It Should Always Be Grilled Cheese Month

Photo by Lesley Balla

We know it's May and Grilled Cheese Month has passed, but we already miss it. While restaurants all over town celebrated our new favorite holiday, the highlight of April, of course, was the annual Grilled Cheese Invitational, a huge cheesy blowout that the Mayor of Cheese, Los Angeles artist Tim Walker, started in 2003. Now it's bigger than ever, more anticipated, and filled with cheesy goodness from professional and amateur chefs alike.

This year didn't disappoint. There were hundreds of sandwiches griddled on the spot, with flavors that ran the gamut from classic orange cheese and white bread to over-the-top (sometimes too much so) gourmet concoctions. You don't have to be an Executive Judge to know that making a great grilled cheese isn't rocket science, but we're always impressed with what the amateur cooks come up with. Sometimes it's the flavor, sometimes it's the story, but here were five favorites from the day:

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Photo by Lesley Balla

Mike Dundas, a Los Angeles-based attorney, got our interest with The Curd is the Word--a poutine grilled cheese. It had all the elements you need for proper poutine, Canada's decadent snack, with a California twist. The cheese curds came from Petaluma's Spring Hill Cheese Co.; the fries from downtown's beer-and-sausage hall, Wurstkuche; and the bread was from La Brea Bakery. Dundas smooshed the fries and cheese between two slices of bread, and topped it all with St. Hubert gravy (a Canadian staple). Delicious.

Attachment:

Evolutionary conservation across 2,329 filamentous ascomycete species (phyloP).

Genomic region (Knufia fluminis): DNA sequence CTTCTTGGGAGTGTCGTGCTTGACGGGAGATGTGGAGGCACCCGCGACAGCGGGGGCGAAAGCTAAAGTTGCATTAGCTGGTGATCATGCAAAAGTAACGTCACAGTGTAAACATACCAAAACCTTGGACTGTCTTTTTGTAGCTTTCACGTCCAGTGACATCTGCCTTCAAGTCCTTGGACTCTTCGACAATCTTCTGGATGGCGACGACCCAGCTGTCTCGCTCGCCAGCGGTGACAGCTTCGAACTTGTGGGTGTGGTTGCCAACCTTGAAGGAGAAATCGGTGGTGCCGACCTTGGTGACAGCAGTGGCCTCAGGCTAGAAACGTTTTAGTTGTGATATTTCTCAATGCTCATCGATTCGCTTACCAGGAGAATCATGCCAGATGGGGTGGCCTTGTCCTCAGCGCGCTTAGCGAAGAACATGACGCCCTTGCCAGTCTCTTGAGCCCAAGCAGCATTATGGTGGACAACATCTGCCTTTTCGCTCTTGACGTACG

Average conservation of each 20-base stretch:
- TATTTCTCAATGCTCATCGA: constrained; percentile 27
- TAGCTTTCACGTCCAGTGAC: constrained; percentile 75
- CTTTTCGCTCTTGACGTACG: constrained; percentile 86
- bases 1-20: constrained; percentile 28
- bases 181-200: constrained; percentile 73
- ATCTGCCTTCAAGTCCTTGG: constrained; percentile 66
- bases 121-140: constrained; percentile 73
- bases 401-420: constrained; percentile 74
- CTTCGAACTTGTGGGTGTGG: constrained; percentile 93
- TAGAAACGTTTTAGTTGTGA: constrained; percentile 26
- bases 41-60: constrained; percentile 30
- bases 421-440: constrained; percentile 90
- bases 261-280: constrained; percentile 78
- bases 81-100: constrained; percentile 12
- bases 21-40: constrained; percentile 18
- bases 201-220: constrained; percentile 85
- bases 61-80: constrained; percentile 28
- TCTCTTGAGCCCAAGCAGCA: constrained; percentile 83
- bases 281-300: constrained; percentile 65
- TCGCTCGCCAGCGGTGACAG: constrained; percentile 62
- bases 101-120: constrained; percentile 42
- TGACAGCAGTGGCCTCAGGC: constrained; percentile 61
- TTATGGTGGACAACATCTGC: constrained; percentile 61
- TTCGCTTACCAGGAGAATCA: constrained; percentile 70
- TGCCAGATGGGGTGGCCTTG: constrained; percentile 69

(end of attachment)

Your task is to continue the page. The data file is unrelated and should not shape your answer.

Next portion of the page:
Photo by Lesley Balla

This was Cecilia Fabulich's, a retired grandmother from Marina del Rey, fourth year at the Invitational. I liked both her Bourbon BBQ Piggy sandwich (shredded barbecued pork with gruyere and a citrusy coleslaw on top) and her classic super cheesy grilled cheese in the new Love American Style heat--the competitors could only use white bread, orange cheese and butter.

Fabulich usually places at the Invitational: She won a first place trophy in 2008, and a judges' trophy in 2010. She told us that she does it for the fun, just loves participating in amateur cooking competitions. Last year, she won a noodle-off hosted by Crustacean, and was a finalist at Coral Tree Café's Panini-off. "When my kids moved out, I had to cook for someone," she says.

Photo by Lesley Balla

Making their second appearance for the national competition, Arlette Thibodeau and Joshua Smith from Oakland wowed us with their goat cheddar and goat jack cheese sandwich with jalapeno butter. It seems so simple, but it was packed with flavor. Thibodeau's recipe for the butter: Put two sticks of butter and two jalapenos (thinly sliced) in a crock pot and cook on low for four hours; take it out, puree it and strain through a sieve to remove seeds. It makes a great coating for grilled cheese, but we can see using it on popcorn, pasta...anything.

Photo by Lesley Balla

"I've been an intense foodie, even a SlowFoodLA member, since I was very young," says actor Sean Smith. "Especially where cheese is concerned." At least one movie credit is slightly food-themed: He played the maitre d' in Adam Sandler's restaurant in Spanglish, a movie world-renown chef, Thomas Keller, consulted on. Kind of food-connected, right?